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Family Patterns of Communication

Sandwich Generation: A Cluttered Nest

This is a page from the University of Nebraska and the Department of Agriculture that discusses issues faced in three generation households or family communication systems. In particular, it focuses on the stresses experienced by adults who are simultaneously caring for their own parents and their children.

Families First-Keys to Succesful Family Functioning

This page is from Virginia Tech. It describes aspects of effective family communication patterns.

Barna Group on Families

The Barna Research supports religious oganizations. This page provides statistsical information about family arrangments.

Verbal aggression in sibling relationships. Matthew M. Martin, Carolyn M. Anderson, Patricia A. Burant and Keith Weber. Communication Quarterly, Summer 1997 v45 n3 p304(14).

This study focused on verbal aggression in sibling relationships. The study examined the relationship between (a) verbal aggressiveness with satisfaction and interpersonal trust, (b) the relationship between teasing and verbal aggressiveness, (c) whether people more satisfied with their siblings report that receiving verbal aggression is more personally hurtful, and (d) whether sibling sex influenced verbal aggression in the relationship. Results support the destructiveness of verbal aggression in that verbal aggressiveness was negatively related to satisfaction and trust. Teasing was found to be positively related to being verbally aggressive. Sibling satisfaction was positively related to being hurt from receiving verbally aggressive messages. Results involving sex show that women are more satisfied and report using less verbal aggression and teasing than the other sibling dyads. Conclusions, future directions, and limitations are discussed. InfoTrac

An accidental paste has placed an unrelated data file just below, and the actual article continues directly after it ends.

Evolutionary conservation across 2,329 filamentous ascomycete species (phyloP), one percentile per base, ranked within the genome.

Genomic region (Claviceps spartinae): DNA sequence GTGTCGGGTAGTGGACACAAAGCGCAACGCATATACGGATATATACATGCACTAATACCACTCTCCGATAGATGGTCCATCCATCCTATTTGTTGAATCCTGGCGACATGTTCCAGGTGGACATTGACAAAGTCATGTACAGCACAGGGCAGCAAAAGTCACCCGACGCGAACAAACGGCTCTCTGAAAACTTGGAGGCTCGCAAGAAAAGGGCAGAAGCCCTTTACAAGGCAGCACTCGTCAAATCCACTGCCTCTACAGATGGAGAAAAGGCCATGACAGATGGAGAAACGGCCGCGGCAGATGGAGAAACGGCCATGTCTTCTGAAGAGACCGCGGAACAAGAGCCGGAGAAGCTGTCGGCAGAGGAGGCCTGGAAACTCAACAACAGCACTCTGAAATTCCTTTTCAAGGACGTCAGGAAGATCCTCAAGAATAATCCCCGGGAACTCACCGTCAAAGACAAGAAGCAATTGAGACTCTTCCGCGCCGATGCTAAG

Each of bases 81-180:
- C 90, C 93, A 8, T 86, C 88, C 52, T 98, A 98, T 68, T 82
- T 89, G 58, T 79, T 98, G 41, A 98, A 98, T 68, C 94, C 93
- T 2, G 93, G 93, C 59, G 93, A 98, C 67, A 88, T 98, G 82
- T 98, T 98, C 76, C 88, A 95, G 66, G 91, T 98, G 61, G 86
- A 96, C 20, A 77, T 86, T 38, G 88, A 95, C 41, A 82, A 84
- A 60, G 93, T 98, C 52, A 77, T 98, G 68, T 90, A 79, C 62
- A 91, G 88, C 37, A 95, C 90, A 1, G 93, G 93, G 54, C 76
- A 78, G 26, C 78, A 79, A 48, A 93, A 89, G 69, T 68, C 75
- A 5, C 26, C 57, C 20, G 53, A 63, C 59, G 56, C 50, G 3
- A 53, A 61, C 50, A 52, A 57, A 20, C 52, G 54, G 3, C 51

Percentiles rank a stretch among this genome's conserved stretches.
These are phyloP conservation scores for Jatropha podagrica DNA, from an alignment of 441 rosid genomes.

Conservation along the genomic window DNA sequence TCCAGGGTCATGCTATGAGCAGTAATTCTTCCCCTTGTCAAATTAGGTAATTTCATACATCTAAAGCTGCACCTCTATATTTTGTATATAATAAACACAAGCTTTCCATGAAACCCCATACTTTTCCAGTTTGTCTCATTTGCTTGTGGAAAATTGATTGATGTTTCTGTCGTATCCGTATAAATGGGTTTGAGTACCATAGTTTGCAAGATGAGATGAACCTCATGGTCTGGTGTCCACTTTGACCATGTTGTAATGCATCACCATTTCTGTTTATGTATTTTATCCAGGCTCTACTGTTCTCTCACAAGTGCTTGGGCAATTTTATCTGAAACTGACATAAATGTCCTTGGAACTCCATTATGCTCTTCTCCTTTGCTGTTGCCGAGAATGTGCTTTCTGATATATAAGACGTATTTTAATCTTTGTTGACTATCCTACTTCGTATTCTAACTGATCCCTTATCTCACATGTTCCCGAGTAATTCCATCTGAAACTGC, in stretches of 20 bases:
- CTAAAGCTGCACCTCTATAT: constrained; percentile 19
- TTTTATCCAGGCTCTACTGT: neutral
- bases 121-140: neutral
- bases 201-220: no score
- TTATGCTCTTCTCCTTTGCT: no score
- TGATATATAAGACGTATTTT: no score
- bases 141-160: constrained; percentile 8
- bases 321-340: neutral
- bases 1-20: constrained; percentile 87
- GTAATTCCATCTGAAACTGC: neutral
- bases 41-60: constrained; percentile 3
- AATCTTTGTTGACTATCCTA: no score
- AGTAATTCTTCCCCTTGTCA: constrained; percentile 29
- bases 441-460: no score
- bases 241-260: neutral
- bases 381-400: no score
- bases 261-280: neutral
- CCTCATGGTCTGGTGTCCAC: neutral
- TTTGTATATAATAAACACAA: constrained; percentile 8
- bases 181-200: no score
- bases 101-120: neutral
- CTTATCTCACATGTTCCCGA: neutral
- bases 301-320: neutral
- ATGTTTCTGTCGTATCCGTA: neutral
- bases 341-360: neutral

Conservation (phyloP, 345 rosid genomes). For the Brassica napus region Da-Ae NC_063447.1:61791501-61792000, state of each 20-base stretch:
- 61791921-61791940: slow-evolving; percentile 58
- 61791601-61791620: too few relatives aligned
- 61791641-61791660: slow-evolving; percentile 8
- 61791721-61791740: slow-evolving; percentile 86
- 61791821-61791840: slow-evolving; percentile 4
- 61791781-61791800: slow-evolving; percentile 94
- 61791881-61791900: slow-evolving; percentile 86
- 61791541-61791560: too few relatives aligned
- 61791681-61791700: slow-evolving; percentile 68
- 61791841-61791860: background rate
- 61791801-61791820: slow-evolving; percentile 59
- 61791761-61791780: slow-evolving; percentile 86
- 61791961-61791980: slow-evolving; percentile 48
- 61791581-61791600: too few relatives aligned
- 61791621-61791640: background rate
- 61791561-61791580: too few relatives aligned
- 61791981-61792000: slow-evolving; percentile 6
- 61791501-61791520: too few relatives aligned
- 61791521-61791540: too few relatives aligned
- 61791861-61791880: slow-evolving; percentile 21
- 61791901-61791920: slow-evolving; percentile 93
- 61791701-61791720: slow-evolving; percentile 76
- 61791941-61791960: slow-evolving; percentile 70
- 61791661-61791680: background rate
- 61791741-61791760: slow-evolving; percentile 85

Parent-adolescent interaction and optimal experience. Kevin Rathunde. Journal of Youth and Adolescence, Dec 1997 v26 n6 p669(21). This study examines communication complexity in family patterns of communication. InfoTrac.

The Influence of Family Communication on the College-Aged Child: Openness, Attitudes and Actions about Sex and Alcohol. Melanie Booth-Butterfield and Robert Sidelinger. Communication Quarterly, Summer 1998 v46 i3 p295(1). This study examined how openness in family communication patterns relates to attitudes and behaviors of college-aged children. InfoTrac.

The contribution of family communication patterns to children's interpretations of television violence. Marina Krcmar. Journal of Broadcasting & Electronic Media, Spring 1998 v42 n2 p250(15).

The study examines how a family pattern of communication affects a child's view of whether violence viewed on television is motivated and justified. InfoTrac.

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Copyright, 2000-05 by Terrence A. Doyle, Ph. D.
Feedback to tdoyle@nvcc.edu